Lions’ Alex Carter has new point of view at safety

James Hawkins
The Detroit News

Allen Park — Lions defensive back Alex Carter always envisioned himself making the move from cornerback to safety later in his career.

It just happened sooner than he originally thought.

Shortly after last season ended, Carter said talks about a possible position switch popped up and he immediately began studying film of top safeties around the league, mainly of teammate Glover Quin.

“I took it in stride,” Carter said Tuesday. “It was something I already seen myself doing a couple years from now … but I’ve always been interested in learning the position and doing something new.”

Due to his size (6-foot, 200 pounds), Carter grew accustomed to people telling him he fit the mold for a safety. But he strictly played corner growing up, and it’s where he has been since joining the Lions as a third-round pick out of Stanford in 2015.

The path to landing a roster spot as a cornerback, however, became much more crowded with the offseason additions of former first-round pick D.J. Hayden along with rookies Teez Tabor and Jamal Agnew.

So Carter has adapted and still is making the adjustment in the secondary, one that allows him to see the field from a different perspective but also comes with trials.

“The challenge is you just have to know the entire defense,” Carter said. “At corner, it’s pretty simple —you’re either playing Cover 1 or Cover 2 and the safeties are telling you what to do. And when you’re a safety, you have to tell everyone, you have to make sure everyone is the right spots. The biggest change there is understanding the ins and outs of the defenses and how moving pieces work.”

Carter added he has to improve on trusting and acting on his instincts when he’s reading passing routes and run paths, which he said will come more naturally with more reps.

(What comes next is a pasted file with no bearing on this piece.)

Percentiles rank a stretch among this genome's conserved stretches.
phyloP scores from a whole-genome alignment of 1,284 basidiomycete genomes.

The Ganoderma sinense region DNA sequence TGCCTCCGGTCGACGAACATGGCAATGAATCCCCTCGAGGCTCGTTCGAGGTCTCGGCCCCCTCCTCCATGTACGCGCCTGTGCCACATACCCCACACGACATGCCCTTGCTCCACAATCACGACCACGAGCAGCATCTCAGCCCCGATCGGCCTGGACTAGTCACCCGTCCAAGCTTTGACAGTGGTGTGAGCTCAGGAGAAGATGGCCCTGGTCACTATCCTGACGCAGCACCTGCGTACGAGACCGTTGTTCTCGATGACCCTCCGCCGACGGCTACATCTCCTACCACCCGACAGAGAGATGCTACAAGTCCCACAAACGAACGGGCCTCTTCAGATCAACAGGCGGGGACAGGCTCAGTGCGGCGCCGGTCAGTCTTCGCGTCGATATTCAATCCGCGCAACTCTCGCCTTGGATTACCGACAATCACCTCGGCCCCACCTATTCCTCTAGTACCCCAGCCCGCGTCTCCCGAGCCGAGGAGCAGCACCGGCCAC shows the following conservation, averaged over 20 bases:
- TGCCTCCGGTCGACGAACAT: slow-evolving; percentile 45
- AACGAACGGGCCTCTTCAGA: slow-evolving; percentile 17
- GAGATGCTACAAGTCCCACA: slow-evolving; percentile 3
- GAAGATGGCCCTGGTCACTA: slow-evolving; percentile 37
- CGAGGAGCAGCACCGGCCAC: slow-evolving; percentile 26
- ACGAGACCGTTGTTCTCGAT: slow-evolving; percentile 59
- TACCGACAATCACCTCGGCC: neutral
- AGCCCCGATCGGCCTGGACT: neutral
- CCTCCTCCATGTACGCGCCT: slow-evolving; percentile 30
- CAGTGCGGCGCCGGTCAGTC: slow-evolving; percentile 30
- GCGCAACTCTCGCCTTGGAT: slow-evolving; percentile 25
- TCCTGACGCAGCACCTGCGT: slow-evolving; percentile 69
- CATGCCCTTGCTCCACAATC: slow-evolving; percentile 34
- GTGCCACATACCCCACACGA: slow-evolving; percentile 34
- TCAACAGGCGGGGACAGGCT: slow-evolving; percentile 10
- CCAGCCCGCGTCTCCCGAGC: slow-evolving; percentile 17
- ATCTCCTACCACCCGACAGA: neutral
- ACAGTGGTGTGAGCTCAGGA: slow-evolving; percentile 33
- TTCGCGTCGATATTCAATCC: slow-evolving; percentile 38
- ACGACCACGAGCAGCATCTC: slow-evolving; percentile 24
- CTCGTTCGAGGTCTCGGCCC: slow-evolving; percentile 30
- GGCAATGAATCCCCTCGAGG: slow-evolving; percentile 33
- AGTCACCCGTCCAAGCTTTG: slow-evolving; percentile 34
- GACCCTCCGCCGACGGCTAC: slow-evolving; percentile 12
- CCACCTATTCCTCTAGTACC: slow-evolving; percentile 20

Yet he also remains a mystery after spending most of the past two seasons watching from afar. Carter missed his rookie year after suffering an ankle injury in training camp and spent much of last season on the practice squad after being cut following training camp. He received a late-season call-up and appeared in one game, playing four snaps on special teams.

“It felt like you hit rock bottom for a second (being cut) and you know you need to work,” said Carter, who has registered two tackles through two preseason games. “I’ve been motivated to try and learn the playbook and try to make this position change as fluid as possible.”

Defensive coordinator Teryl Austin said the competition is thick at most spots on defense, and aside from cornerback Darius Slay and Quin, the rest of the defensive backs are fighting for positions in the secondary.

And despite being in the midst of a position switch, Austin said Carter won’t receive any preferential treatment.

Cooter could be key to Lions finally unlocking run game

“We’ll look and see does he have the ability to make plays, can he adapt, can he tackle in space, can he track the ball and do all those things and then you make a determination on do you think he’s going to continue to get better?” Austin said.

“So that will be our evaluation. I won’t judge him any differently than I do Charles Washington, Rolan Milligan, Miles Killebrew. I won’t judge him any different. He’s in that position and he’s got to be able to handle the things that we’re going to throw at him.”

Austin commended Carter for the job he has done during the transition and said he has no regrets not moving him to safety sooner.

“He’s competing well, he’s learning well and he’s smart, so I don’t think that that’s an issue in terms of him being out of place because he doesn’t know the position,” Austin said. “We’ll just see. It could come down to a matter of if he’s playing better than somebody else in front of him.”